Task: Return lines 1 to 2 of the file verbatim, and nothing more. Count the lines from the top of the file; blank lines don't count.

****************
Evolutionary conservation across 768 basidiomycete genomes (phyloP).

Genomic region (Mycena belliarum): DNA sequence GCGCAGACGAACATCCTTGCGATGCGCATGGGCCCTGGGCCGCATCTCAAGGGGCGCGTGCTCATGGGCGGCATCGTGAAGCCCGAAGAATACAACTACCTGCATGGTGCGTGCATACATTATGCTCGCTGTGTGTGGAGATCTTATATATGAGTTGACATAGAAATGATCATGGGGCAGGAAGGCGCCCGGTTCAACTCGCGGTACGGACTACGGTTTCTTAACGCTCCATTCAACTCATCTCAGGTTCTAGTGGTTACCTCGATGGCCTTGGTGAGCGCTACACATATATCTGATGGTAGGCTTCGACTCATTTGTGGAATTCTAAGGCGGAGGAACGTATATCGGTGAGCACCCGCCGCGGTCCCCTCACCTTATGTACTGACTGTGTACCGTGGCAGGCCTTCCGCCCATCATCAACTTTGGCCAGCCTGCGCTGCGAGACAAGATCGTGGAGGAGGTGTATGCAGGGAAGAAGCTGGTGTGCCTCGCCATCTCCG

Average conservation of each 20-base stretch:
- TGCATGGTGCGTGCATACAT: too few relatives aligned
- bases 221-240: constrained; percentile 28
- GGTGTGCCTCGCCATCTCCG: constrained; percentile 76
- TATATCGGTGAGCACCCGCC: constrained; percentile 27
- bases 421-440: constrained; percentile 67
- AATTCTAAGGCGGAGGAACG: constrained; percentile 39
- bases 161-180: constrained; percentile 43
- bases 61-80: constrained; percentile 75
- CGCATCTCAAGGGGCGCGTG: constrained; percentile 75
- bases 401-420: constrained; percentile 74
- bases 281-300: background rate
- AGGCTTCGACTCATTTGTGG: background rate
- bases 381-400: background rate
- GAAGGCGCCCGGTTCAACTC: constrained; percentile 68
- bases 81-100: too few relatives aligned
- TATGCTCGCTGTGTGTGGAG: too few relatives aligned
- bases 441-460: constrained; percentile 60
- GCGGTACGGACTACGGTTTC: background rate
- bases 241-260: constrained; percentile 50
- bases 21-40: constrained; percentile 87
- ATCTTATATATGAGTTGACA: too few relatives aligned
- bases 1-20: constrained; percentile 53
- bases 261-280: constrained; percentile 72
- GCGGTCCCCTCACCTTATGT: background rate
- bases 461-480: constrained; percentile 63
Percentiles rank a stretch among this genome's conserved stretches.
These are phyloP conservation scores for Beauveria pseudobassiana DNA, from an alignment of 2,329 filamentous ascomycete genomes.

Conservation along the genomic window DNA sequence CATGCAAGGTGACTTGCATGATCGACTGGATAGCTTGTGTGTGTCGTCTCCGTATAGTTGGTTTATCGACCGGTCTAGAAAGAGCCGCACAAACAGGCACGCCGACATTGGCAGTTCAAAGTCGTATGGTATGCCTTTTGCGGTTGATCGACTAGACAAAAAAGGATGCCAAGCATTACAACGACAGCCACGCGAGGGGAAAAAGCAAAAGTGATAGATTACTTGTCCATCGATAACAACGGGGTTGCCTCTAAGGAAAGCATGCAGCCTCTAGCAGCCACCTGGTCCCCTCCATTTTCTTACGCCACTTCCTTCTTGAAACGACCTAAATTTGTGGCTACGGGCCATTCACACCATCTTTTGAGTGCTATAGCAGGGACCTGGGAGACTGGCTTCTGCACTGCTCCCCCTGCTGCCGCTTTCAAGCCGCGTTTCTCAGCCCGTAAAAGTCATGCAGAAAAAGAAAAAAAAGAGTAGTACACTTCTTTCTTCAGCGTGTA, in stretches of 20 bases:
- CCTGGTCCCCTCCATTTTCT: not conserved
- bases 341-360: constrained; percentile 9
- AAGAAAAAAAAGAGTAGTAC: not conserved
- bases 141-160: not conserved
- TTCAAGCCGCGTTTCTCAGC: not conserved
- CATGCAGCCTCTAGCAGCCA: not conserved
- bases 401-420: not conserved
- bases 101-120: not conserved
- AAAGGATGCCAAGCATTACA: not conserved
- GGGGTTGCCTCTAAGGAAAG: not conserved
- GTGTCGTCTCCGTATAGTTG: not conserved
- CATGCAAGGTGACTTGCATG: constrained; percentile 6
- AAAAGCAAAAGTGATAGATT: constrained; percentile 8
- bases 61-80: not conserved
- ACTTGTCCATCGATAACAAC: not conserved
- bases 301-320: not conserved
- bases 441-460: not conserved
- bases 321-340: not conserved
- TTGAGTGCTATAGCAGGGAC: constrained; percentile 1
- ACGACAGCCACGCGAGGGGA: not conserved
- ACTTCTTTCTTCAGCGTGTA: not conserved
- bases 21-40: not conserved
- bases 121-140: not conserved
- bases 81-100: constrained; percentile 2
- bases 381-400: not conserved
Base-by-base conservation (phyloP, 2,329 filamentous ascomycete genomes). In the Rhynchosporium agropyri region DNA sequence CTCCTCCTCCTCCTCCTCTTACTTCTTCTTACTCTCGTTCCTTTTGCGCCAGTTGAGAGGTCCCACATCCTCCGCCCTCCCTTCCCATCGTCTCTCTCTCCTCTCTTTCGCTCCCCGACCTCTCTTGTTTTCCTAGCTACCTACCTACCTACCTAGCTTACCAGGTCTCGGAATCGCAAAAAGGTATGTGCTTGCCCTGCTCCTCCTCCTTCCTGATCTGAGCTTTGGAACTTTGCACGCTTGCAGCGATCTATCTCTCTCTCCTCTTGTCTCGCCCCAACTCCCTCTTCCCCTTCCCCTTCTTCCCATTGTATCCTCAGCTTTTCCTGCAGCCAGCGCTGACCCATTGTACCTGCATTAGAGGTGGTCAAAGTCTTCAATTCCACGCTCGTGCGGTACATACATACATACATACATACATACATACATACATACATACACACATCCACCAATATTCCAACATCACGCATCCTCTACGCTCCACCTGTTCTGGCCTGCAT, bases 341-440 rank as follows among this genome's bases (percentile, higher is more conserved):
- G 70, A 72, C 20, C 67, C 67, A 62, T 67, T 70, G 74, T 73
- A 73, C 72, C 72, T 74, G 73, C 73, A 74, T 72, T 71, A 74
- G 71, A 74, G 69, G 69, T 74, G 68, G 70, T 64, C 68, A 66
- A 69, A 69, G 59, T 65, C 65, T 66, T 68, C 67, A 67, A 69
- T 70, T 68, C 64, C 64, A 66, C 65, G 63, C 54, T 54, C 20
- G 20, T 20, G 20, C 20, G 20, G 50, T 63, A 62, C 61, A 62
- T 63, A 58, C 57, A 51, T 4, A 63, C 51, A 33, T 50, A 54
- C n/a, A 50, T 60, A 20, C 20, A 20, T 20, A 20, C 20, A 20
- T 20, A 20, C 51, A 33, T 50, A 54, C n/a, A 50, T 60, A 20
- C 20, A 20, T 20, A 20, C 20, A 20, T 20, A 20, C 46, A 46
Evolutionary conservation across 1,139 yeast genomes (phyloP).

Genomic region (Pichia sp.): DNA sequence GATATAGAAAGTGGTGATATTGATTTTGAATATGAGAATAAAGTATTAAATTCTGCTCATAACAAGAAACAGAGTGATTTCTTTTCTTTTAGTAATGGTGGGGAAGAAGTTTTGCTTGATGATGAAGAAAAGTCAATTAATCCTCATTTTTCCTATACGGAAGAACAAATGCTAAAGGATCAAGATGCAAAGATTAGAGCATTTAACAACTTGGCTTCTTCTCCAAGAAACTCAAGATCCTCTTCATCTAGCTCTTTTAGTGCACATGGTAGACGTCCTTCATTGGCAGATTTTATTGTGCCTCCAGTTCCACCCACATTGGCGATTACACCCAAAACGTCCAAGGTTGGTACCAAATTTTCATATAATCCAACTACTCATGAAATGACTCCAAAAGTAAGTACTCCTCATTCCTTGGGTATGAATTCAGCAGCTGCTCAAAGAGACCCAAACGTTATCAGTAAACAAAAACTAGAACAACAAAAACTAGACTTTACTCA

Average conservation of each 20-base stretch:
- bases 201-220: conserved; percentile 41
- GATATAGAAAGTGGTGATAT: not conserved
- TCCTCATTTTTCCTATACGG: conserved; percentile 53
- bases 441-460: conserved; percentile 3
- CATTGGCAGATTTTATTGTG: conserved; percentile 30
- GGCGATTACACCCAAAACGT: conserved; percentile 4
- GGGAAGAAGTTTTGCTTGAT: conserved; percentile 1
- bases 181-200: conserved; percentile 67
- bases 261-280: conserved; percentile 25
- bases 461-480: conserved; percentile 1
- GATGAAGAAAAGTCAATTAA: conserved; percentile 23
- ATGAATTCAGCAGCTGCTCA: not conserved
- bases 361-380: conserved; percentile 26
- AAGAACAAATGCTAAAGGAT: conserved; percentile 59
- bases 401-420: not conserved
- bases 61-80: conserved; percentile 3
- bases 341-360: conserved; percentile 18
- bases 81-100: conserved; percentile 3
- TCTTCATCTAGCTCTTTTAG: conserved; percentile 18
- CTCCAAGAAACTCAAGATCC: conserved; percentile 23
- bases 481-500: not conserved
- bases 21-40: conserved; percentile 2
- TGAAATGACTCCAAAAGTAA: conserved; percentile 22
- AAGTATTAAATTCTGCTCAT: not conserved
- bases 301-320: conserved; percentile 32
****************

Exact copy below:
Evolutionary conservation across 768 basidiomycete genomes (phyloP).

Genomic region (Mycena belliarum): DNA sequence GCGCAGACGAACATCCTTGCGATGCGCATGGGCCCTGGGCCGCATCTCAAGGGGCGCGTGCTCATGGGCGGCATCGTGAAGCCCGAAGAATACAACTACCTGCATGGTGCGTGCATACATTATGCTCGCTGTGTGTGGAGATCTTATATATGAGTTGACATAGAAATGATCATGGGGCAGGAAGGCGCCCGGTTCAACTCGCGGTACGGACTACGGTTTCTTAACGCTCCATTCAACTCATCTCAGGTTCTAGTGGTTACCTCGATGGCCTTGGTGAGCGCTACACATATATCTGATGGTAGGCTTCGACTCATTTGTGGAATTCTAAGGCGGAGGAACGTATATCGGTGAGCACCCGCCGCGGTCCCCTCACCTTATGTACTGACTGTGTACCGTGGCAGGCCTTCCGCCCATCATCAACTTTGGCCAGCCTGCGCTGCGAGACAAGATCGTGGAGGAGGTGTATGCAGGGAAGAAGCTGGTGTGCCTCGCCATCTCCG